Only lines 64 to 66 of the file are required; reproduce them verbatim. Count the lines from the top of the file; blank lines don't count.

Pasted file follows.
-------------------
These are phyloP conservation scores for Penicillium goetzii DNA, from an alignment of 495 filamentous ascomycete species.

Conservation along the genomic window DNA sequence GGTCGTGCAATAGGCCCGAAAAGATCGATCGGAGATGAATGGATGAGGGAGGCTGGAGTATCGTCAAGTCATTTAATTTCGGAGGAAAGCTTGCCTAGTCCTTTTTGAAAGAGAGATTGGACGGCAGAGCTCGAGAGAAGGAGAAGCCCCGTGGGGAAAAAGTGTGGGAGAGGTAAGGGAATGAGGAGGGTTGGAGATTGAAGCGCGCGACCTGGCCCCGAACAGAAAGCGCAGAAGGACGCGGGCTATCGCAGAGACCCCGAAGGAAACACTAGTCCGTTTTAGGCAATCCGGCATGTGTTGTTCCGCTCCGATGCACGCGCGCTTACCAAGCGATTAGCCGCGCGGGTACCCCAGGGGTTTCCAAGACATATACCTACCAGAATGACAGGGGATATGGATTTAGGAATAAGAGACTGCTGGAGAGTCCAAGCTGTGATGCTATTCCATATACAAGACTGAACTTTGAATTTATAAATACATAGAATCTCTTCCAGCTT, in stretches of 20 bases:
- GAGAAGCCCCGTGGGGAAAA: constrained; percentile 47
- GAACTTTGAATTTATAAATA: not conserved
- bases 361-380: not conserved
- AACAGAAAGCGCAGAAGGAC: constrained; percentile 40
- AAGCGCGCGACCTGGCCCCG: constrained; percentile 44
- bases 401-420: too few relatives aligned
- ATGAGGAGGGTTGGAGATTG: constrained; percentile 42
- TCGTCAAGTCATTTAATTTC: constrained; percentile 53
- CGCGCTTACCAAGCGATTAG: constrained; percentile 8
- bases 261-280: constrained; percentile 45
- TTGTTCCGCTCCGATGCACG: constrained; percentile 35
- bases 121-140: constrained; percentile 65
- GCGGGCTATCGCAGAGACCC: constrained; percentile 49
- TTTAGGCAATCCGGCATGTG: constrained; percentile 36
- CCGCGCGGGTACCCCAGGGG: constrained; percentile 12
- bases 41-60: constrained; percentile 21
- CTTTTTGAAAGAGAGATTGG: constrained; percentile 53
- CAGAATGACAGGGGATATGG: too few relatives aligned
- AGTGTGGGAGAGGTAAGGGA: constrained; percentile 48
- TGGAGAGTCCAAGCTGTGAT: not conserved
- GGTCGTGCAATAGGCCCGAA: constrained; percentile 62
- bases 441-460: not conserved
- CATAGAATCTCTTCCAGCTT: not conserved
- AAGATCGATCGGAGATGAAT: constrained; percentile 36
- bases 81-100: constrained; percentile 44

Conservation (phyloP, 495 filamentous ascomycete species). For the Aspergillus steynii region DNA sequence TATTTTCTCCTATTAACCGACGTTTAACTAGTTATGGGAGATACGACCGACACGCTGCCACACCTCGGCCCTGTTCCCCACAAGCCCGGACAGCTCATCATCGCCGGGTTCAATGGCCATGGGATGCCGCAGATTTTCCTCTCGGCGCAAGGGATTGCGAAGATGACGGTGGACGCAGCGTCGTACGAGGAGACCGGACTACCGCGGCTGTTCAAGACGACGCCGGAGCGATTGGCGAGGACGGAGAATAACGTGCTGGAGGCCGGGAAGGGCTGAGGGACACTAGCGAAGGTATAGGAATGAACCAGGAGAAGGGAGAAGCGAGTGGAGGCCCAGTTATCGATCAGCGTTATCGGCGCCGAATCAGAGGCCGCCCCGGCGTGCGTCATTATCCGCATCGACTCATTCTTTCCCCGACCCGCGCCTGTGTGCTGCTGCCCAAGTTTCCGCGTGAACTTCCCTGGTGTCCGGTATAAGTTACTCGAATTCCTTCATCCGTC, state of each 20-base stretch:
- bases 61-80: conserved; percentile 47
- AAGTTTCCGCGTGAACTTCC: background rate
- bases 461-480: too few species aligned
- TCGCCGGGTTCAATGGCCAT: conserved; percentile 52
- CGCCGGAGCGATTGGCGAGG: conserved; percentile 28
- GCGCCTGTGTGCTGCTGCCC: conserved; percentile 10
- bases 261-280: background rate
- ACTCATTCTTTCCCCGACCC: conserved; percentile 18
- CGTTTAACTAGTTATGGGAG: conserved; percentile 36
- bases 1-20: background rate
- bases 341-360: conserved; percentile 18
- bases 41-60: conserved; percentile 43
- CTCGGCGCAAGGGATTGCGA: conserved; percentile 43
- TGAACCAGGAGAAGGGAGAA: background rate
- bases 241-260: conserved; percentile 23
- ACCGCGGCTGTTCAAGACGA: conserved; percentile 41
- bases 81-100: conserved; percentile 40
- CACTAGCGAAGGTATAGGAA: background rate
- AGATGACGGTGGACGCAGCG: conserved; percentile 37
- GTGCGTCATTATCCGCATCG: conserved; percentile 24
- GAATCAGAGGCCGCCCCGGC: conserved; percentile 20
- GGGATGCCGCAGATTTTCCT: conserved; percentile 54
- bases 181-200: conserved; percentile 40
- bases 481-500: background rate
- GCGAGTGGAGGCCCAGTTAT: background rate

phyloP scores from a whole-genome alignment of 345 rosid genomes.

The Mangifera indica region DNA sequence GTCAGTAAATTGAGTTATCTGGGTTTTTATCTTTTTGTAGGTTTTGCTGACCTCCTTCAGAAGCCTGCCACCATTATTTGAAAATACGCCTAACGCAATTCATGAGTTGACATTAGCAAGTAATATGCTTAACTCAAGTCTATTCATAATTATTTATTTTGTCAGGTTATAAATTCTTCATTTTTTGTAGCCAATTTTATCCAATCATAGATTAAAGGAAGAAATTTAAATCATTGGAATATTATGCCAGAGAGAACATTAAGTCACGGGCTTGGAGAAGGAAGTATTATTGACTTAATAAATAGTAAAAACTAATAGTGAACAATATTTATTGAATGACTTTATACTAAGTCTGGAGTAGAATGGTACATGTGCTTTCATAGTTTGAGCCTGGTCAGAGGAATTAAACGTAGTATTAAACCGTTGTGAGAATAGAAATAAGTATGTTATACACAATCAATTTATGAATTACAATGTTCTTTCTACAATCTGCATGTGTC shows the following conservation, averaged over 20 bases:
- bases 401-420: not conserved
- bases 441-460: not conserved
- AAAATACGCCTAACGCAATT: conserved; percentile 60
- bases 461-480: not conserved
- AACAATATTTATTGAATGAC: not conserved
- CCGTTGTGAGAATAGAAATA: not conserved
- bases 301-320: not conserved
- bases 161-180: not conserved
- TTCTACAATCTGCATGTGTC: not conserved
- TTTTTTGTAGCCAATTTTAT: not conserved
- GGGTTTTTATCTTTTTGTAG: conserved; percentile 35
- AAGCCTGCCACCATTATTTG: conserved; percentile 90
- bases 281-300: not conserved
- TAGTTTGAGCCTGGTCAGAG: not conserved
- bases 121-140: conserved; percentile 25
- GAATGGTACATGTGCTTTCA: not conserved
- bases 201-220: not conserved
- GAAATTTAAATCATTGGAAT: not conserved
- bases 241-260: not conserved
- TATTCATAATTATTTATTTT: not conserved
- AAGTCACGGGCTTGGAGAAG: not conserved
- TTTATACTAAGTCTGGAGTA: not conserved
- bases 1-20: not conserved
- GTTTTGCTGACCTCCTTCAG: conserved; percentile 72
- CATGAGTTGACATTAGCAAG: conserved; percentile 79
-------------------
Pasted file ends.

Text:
- TTCTACAATCTGCATGTGTC: not conserved
- TTTTTTGTAGCCAATTTTAT: not conserved
- GGGTTTTTATCTTTTTGTAG: conserved; percentile 35